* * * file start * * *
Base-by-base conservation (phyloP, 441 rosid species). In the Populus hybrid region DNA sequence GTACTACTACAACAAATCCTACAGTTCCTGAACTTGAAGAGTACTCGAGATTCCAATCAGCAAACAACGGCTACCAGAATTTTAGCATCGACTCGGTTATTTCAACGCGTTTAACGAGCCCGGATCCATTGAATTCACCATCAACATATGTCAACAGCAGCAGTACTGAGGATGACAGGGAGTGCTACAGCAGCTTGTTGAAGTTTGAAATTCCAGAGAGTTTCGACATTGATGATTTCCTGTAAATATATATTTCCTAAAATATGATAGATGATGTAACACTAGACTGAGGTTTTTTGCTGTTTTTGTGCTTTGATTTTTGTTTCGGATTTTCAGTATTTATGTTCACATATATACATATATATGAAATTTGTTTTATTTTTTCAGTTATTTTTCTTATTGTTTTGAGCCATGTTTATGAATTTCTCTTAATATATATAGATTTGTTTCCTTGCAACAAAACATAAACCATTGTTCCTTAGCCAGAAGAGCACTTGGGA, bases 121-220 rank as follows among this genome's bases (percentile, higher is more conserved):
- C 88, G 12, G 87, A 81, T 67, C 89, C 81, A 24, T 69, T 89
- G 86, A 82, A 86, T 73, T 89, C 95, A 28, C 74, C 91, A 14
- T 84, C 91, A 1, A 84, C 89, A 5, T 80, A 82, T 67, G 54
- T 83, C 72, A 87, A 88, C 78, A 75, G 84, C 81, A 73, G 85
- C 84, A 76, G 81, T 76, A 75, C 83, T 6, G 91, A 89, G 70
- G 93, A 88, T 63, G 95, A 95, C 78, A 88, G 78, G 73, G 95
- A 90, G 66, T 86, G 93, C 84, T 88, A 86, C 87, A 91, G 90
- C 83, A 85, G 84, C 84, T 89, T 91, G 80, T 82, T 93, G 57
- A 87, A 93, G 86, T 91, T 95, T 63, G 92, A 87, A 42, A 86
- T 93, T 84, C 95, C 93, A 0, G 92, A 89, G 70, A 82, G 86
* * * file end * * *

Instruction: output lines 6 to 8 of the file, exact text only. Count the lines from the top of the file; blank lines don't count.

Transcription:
- C 84, A 76, G 81, T 76, A 75, C 83, T 6, G 91, A 89, G 70
- G 93, A 88, T 63, G 95, A 95, C 78, A 88, G 78, G 73, G 95
- A 90, G 66, T 86, G 93, C 84, T 88, A 86, C 87, A 91, G 90